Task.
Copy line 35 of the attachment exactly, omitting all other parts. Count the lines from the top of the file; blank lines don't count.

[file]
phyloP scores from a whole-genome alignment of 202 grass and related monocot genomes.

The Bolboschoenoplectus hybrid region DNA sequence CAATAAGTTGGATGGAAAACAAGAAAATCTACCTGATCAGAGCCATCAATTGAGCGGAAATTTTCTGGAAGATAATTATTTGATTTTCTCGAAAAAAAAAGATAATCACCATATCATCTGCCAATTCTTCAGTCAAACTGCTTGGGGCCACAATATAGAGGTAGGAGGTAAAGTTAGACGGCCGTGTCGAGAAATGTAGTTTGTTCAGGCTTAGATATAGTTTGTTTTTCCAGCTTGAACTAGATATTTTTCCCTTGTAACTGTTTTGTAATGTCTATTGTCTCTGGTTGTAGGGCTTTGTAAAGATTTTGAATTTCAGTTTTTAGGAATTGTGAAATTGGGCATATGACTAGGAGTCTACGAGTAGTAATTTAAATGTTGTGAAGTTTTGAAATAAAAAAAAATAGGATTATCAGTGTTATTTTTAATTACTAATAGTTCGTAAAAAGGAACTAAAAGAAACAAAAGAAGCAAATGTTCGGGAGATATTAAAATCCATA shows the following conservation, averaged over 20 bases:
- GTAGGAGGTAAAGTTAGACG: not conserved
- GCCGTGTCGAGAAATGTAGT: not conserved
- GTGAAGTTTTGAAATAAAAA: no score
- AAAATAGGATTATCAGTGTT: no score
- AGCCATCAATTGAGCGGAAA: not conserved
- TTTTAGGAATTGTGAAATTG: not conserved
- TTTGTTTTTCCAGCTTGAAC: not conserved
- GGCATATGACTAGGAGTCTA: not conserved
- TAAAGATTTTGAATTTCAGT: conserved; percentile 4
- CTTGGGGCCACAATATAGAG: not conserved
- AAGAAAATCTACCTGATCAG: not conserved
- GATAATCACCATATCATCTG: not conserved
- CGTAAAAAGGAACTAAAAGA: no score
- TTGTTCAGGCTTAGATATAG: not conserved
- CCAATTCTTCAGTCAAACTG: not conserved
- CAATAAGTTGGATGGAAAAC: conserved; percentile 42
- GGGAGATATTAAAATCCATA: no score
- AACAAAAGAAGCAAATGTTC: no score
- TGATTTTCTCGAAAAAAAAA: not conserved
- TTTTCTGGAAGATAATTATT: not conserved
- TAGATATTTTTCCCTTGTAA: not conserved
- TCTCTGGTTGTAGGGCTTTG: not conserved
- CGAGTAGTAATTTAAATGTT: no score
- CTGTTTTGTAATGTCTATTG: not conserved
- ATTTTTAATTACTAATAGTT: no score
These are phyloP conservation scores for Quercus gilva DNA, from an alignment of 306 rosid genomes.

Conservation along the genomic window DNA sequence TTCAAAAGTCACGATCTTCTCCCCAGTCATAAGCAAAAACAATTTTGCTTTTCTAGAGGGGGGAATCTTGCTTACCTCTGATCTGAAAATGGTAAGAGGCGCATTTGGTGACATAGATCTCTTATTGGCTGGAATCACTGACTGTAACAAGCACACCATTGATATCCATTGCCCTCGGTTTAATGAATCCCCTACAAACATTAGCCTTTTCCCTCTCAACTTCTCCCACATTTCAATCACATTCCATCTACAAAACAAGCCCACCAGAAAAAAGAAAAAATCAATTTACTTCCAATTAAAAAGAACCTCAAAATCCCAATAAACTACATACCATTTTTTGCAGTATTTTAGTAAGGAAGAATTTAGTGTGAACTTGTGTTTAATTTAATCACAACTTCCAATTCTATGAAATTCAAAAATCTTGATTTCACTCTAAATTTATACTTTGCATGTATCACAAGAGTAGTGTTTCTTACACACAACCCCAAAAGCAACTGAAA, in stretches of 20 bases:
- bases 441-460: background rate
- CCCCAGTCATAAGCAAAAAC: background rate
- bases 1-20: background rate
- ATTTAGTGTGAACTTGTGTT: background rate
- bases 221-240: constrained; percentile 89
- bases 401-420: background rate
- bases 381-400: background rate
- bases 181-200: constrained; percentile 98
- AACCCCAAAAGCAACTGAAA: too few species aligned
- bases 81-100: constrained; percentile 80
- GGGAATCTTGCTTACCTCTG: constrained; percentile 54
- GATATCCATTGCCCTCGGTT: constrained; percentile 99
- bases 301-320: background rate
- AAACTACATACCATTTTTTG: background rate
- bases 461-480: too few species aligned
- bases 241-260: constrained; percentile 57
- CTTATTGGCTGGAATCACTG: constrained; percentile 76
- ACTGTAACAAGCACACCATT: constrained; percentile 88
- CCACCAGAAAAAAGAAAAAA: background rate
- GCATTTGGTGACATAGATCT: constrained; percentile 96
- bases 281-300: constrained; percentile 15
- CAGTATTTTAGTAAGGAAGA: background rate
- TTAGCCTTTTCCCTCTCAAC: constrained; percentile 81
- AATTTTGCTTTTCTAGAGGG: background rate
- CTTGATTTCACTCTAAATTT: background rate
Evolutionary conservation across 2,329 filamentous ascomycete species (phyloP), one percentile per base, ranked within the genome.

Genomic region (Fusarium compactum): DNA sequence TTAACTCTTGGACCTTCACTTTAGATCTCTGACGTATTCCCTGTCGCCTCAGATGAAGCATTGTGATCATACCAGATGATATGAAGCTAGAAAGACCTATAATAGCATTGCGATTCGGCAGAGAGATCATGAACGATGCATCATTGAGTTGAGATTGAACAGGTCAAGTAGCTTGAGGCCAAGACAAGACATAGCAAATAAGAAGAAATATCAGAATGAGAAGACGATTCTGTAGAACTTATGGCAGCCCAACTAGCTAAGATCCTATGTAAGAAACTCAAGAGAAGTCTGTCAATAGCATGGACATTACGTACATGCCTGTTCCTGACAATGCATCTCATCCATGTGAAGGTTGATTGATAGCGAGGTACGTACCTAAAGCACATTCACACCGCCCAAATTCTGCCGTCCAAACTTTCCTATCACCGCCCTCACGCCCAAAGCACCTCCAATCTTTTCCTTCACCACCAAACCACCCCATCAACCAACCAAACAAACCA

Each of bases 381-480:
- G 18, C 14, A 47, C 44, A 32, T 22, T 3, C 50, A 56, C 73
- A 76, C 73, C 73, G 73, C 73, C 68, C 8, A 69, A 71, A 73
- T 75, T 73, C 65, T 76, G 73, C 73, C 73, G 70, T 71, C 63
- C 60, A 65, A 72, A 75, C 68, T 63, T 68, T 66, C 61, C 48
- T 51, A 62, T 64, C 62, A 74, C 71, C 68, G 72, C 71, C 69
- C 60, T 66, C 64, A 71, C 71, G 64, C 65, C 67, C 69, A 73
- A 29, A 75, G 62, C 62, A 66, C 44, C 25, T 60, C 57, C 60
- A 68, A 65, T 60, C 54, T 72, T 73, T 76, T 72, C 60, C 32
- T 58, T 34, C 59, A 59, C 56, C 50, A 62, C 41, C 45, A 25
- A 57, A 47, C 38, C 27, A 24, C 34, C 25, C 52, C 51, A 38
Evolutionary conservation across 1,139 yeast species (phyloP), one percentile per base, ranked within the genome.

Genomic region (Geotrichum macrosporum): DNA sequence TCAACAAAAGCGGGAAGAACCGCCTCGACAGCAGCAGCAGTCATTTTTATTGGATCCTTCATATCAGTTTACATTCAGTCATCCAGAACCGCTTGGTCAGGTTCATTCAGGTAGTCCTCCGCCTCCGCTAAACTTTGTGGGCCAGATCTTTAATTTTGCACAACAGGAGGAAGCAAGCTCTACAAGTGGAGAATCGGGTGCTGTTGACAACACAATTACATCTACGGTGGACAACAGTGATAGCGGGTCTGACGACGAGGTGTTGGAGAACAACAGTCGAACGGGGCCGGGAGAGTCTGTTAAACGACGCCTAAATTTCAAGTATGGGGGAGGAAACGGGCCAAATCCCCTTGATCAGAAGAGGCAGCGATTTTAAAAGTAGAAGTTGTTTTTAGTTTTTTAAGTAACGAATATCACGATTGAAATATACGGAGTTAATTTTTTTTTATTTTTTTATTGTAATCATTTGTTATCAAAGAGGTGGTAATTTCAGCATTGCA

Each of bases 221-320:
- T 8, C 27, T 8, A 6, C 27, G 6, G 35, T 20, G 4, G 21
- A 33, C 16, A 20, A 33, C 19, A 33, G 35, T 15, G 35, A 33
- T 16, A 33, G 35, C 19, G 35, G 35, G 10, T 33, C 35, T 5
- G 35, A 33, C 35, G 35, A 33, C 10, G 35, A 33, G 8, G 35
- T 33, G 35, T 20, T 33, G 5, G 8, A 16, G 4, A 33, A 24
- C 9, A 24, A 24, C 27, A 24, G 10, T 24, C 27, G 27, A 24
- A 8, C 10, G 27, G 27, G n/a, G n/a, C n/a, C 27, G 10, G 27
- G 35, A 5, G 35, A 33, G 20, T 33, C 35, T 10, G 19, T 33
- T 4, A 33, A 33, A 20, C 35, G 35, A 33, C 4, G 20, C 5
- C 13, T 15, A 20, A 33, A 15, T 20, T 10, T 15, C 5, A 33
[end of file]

- bases 401-420: background rate